There’s two things wrong with the kids’ summer holidays. First up, six weeks off is waaaay too long for a child not to be involved in school.
By the end of the first week their brains have turned into marshmallows. Come September they’ll need a total reboot.
Secondly, unless you’re a teacher with the same holidays, you have to sort out child care while you’re at work.
And if you haven’t got family living nearby then you’re basically working to pay someone to look after your kid(s) so you can go to work. Go figure.
Not many families can afford the luxury of a parent staying at home these days because houses cost so much.
But the major change in the summer break from when today’s mums and dads were at school is this overwhelming obsession parents have with keeping their children entertained.
At no time can little Hugo or Daisy be allowed to be bored. Parents must, as in the terms of their contracts, permanently stimulate their little brains like they’re running a kids’ club for oligarchs’ offspring on a private holiday island in the Caribbean.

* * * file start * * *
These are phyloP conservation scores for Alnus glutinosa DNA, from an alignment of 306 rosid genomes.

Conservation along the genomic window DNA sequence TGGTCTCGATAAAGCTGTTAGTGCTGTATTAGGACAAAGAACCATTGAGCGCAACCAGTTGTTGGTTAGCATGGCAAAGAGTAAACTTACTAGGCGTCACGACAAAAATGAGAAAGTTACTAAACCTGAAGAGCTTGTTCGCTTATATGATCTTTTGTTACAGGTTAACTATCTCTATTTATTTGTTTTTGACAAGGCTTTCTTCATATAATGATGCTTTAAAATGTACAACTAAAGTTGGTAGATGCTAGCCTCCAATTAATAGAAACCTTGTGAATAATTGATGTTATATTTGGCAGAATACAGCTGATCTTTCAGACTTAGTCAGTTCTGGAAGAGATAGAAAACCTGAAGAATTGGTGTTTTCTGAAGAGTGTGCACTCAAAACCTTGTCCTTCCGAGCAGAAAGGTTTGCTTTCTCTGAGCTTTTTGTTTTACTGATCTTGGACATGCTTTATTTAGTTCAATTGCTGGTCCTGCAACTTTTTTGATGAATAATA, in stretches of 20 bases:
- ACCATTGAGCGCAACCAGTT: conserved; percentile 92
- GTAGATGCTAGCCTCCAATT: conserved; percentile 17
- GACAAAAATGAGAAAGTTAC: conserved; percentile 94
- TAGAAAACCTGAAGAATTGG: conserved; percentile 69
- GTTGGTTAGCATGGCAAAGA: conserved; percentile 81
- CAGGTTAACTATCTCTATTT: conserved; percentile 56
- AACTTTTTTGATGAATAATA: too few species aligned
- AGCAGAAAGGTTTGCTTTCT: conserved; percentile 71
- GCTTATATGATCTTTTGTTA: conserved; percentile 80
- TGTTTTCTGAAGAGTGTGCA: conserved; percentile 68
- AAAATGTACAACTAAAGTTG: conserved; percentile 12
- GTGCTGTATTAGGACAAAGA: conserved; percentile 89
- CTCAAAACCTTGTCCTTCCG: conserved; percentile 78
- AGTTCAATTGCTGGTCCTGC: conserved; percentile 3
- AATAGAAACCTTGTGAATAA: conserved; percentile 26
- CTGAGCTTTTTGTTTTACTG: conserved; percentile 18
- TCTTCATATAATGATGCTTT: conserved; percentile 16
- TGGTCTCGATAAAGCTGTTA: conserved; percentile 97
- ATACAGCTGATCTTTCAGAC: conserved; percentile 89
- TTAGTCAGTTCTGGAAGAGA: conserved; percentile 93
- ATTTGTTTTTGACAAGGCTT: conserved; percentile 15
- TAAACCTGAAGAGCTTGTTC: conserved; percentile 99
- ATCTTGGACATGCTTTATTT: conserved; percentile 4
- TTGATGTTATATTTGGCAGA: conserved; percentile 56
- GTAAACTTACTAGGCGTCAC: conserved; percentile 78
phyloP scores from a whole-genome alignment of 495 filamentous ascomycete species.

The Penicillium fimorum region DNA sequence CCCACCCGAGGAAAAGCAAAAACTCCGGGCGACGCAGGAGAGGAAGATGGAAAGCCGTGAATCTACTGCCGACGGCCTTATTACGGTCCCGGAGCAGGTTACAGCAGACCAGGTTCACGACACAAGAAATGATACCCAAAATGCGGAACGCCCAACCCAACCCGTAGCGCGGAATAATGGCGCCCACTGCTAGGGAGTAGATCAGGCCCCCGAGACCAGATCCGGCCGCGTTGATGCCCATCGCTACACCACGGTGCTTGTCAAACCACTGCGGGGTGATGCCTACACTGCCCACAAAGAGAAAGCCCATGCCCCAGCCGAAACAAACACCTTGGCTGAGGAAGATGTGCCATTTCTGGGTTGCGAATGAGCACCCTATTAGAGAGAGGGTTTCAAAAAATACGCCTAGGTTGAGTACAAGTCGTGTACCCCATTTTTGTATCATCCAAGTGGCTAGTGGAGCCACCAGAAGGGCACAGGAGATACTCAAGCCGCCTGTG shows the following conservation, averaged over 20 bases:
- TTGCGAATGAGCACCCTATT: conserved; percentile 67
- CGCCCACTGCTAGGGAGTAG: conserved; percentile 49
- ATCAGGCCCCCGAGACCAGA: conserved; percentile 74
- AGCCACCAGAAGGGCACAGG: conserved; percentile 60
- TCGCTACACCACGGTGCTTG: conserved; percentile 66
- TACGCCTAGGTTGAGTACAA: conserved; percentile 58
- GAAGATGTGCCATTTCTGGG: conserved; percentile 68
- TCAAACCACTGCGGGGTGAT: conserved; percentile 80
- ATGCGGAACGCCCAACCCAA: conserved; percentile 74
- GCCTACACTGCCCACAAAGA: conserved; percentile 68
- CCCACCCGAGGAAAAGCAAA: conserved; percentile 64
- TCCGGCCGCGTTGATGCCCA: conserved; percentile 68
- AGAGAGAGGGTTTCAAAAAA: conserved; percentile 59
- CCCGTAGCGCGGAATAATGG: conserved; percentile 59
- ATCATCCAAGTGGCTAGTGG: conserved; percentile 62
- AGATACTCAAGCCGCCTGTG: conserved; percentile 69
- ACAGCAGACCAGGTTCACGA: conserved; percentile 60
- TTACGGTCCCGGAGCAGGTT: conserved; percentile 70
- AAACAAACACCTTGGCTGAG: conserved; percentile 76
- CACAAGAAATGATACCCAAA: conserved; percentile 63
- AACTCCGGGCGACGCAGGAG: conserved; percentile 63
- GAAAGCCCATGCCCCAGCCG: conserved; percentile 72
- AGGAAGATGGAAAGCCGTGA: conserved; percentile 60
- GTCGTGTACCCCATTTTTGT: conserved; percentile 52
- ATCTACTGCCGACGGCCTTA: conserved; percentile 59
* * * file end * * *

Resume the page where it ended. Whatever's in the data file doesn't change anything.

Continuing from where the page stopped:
If you’re old enough to remember the Falklands War then you’ll recall your summer holidays seemed to go on for about six months because you were bored off your head.
Your parents didn’t try to recreate Disneyland in your back garden, there was no internet, telly only had four channels, only yuppie p***** had mobile phones and if you wanted to hang around with a mate you knocked on their door to see if they were in.
I know, we were bored rigid for most of the time.
In the 1980s me and my mates were so stuck for ideas that we started dabbling in something we had no business with and before we knew it we were addicted. Golf.
I’m not proud of it because if there’s one sport that goes against everything I believe in it’s that elitist, expensive, pullover-wearing snob-fest.
However, there are very few feelings as deeply satisfying as smashing a little white ball off a tee and watching it soar into the distance.